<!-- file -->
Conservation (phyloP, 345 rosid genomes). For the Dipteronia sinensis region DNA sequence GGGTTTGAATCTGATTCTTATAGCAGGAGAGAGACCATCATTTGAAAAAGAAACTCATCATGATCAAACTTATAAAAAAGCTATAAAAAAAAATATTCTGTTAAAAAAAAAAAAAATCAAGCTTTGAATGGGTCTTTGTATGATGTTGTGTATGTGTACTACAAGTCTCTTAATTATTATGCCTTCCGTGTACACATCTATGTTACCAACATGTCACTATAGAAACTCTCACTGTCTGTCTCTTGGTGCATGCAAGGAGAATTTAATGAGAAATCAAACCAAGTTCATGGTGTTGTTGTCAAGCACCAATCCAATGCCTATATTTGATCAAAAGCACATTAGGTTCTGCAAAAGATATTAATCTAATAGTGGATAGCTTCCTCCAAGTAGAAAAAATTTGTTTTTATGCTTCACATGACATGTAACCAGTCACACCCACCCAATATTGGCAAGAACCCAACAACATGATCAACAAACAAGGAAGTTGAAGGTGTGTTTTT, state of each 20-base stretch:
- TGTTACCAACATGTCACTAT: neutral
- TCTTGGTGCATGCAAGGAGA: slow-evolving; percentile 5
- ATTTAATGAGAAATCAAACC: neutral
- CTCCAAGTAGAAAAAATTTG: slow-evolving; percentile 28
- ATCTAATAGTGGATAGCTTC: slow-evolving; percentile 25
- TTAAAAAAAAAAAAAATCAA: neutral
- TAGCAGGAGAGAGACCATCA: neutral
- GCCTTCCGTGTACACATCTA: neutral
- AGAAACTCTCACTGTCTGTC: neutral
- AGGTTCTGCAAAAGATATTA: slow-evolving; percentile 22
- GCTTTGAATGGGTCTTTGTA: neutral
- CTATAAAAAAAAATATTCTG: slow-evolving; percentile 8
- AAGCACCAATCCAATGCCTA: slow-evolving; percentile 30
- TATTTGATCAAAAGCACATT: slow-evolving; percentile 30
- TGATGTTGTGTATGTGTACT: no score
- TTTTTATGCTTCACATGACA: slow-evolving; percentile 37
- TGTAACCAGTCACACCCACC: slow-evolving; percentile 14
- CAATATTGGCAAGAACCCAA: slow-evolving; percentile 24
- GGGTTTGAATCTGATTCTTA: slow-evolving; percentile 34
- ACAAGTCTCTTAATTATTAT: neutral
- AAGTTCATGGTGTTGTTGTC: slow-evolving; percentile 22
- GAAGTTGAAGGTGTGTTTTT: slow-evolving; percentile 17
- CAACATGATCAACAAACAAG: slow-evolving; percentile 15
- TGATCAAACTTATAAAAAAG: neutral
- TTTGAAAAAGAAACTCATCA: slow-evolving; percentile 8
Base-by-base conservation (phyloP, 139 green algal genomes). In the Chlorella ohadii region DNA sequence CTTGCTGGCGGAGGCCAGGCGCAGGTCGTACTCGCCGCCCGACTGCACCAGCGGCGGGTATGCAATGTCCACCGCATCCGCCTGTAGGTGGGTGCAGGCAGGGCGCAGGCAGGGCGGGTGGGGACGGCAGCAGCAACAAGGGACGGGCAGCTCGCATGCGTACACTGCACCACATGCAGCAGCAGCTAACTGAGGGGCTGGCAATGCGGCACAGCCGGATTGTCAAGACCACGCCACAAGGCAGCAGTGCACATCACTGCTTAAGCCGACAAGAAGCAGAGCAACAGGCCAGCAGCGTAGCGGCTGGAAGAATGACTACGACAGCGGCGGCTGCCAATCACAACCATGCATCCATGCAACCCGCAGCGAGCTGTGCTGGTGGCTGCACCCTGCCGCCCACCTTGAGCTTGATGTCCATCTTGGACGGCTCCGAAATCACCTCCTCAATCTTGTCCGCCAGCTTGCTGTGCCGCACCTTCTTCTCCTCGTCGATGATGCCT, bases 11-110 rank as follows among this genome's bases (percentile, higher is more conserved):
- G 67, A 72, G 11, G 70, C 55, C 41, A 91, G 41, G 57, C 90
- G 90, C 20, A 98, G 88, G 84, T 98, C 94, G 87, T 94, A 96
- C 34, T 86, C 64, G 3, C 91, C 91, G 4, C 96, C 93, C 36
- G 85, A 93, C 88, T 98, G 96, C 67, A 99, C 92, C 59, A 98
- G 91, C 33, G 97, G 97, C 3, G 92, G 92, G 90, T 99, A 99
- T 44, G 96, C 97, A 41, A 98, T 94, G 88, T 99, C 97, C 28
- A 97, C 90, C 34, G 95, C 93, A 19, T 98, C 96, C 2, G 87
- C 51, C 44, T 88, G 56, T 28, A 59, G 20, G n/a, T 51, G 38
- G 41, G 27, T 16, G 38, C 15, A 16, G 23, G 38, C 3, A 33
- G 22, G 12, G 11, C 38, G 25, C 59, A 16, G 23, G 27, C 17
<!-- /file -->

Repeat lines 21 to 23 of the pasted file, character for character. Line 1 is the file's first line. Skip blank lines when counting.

- ACAAGTCTCTTAATTATTAT: neutral
- AAGTTCATGGTGTTGTTGTC: slow-evolving; percentile 22
- GAAGTTGAAGGTGTGTTTTT: slow-evolving; percentile 17